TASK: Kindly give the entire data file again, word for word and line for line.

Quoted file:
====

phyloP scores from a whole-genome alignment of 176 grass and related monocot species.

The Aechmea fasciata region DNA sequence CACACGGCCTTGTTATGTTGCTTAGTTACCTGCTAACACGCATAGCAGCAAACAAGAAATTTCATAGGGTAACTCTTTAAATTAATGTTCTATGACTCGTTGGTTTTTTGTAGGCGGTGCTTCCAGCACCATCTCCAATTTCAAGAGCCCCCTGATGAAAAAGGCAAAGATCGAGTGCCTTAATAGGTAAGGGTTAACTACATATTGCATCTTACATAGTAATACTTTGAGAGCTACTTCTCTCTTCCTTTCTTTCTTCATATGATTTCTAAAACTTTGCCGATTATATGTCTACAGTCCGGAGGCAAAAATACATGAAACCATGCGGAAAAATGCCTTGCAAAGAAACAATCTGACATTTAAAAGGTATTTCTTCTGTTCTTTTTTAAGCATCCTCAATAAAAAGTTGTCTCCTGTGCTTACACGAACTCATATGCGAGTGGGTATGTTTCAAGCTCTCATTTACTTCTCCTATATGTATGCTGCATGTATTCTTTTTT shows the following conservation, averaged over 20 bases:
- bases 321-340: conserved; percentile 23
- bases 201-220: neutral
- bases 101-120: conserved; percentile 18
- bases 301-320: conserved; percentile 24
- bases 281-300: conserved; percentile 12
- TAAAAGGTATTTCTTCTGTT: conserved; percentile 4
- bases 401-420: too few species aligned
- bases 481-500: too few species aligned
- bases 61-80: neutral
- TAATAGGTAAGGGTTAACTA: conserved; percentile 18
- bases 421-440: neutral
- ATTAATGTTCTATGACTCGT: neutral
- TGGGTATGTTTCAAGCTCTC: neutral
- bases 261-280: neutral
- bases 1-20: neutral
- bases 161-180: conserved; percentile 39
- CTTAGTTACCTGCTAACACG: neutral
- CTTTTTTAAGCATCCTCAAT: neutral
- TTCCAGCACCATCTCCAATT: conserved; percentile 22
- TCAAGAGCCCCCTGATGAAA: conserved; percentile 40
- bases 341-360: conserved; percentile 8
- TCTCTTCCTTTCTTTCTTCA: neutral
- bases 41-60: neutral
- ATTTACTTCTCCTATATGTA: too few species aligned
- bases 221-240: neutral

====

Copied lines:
phyloP scores from a whole-genome alignment of 176 grass and related monocot species.

The Aechmea fasciata region DNA sequence CACACGGCCTTGTTATGTTGCTTAGTTACCTGCTAACACGCATAGCAGCAAACAAGAAATTTCATAGGGTAACTCTTTAAATTAATGTTCTATGACTCGTTGGTTTTTTGTAGGCGGTGCTTCCAGCACCATCTCCAATTTCAAGAGCCCCCTGATGAAAAAGGCAAAGATCGAGTGCCTTAATAGGTAAGGGTTAACTACATATTGCATCTTACATAGTAATACTTTGAGAGCTACTTCTCTCTTCCTTTCTTTCTTCATATGATTTCTAAAACTTTGCCGATTATATGTCTACAGTCCGGAGGCAAAAATACATGAAACCATGCGGAAAAATGCCTTGCAAAGAAACAATCTGACATTTAAAAGGTATTTCTTCTGTTCTTTTTTAAGCATCCTCAATAAAAAGTTGTCTCCTGTGCTTACACGAACTCATATGCGAGTGGGTATGTTTCAAGCTCTCATTTACTTCTCCTATATGTATGCTGCATGTATTCTTTTTT shows the following conservation, averaged over 20 bases:
- bases 321-340: conserved; percentile 23
- bases 201-220: neutral
- bases 101-120: conserved; percentile 18
- bases 301-320: conserved; percentile 24
- bases 281-300: conserved; percentile 12
- TAAAAGGTATTTCTTCTGTT: conserved; percentile 4
- bases 401-420: too few species aligned
- bases 481-500: too few species aligned
- bases 61-80: neutral
- TAATAGGTAAGGGTTAACTA: conserved; percentile 18
- bases 421-440: neutral
- ATTAATGTTCTATGACTCGT: neutral
- TGGGTATGTTTCAAGCTCTC: neutral
- bases 261-280: neutral
- bases 1-20: neutral
- bases 161-180: conserved; percentile 39
- CTTAGTTACCTGCTAACACG: neutral
- CTTTTTTAAGCATCCTCAAT: neutral
- TTCCAGCACCATCTCCAATT: conserved; percentile 22
- TCAAGAGCCCCCTGATGAAA: conserved; percentile 40
- bases 341-360: conserved; percentile 8
- TCTCTTCCTTTCTTTCTTCA: neutral
- bases 41-60: neutral
- ATTTACTTCTCCTATATGTA: too few species aligned
- bases 221-240: neutral